Miss Havisham of Hay
The adventure begins here:
It was then that I began to understand that everything in the room had stopped, like the watch and the clock, a long time ago… I glanced at the dressing table again, and saw that the shoe upon it, once white, now yellow had never been worn. I glanced down at the foot from which the shoe was absent, and saw that the silk stocking on it, once white, now yellow, had been trodden ragged. Without the arrest of everything, this standing still of all the pale decayed objects, not even the withered bridal dress on the collapsed form could have looked so like grave-clothes, or the long veil so like a shroud.
I had to think of Dickens’ description of Miss Havisham – the jilted bride from Great Expectations – when we arrived at the Lioness Hotel on the outskirts of Hay on Wye today. For the proprietress was her, or someone very similar. A phobic lady indeed, allowing her own dark internal landscape to pervade the rooms and hallways of the establishment where we are to spend the next few days.
The reception area was a darkened room, and Miss Havisham (I can no longer think of her by any other name) in her yellowed bridal gown, bikers’ boots, sunglasses and tattered lace gloves did her best to make us feel welcome. She was a little tearful, but over a long and rather full lifetime I have learned not to take these things personally. She’s obviously experienced trauma at some time in the past.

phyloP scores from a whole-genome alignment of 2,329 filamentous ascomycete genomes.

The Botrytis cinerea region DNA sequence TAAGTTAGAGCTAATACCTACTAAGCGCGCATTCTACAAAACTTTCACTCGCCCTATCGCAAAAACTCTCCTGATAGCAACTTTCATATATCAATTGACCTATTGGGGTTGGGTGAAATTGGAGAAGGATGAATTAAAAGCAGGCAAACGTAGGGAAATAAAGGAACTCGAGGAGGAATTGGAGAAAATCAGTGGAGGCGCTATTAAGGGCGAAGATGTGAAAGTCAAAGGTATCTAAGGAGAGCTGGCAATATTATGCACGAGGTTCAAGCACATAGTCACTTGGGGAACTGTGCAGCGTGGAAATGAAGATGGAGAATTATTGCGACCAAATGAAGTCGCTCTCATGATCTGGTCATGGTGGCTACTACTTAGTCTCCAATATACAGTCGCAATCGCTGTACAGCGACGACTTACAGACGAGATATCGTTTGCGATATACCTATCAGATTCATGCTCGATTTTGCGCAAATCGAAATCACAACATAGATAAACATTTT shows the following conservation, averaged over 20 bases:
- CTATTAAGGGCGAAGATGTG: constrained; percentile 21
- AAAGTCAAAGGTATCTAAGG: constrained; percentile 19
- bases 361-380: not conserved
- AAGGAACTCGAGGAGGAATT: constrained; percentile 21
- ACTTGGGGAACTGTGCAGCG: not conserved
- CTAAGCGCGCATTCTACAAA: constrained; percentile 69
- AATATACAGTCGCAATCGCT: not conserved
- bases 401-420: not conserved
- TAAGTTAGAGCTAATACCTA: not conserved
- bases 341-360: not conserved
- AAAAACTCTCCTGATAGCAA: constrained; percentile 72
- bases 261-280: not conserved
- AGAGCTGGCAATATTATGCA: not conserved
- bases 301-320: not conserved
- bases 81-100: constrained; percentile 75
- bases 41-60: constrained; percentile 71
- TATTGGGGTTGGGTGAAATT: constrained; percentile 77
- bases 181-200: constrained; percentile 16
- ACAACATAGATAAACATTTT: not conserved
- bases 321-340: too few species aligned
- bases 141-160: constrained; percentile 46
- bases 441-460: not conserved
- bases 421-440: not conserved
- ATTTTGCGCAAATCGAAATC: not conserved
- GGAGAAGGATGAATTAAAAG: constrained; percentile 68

We decided to put to one side something that otherwise might interfere with our own great expectations of the stay in Hay.
However, on discovering that we were double-booked at the Lioness with a couple of young aristocrats, I was preparing to throw a fit and demand my rights. Only the growing awareness that everyone else – my own partner and the aristocrats in particular – seemed to feel there may be something to gain from the situation, led me to a change of mind for the time being.
The aristos – the marchioness and marquis of Wilsey – seem to have adopted us and have already offered us a lift to the festival site tomorrow in their pale yellow helicopter. With surprising alacrity on my part I have adjusted to the overcrowding of the double room we all share. The other couple are quite young, punkish in a delightfully old-fashioned way and frightfully upper-crust. Terribly skinny, especially her, mindful of all those programmes on eating disorders we’ve watched on the telly. According to her husband (taking a nap at the moment, snoring quietly and mumbling something about his irritable skin condition) she is the kind of woman who always wants something in her mouth.
We haven’t met the other guests properly, although they are there, in the background with their double-barrelled (sometimes treble-barrelled) names, their horsy laughter, their golf-clubs, and their pearls.
Festivals are great, aren’t they? I love this feeling of being taken out of the ordinary, every-day routine of life and plunged into the stream of unpredictability.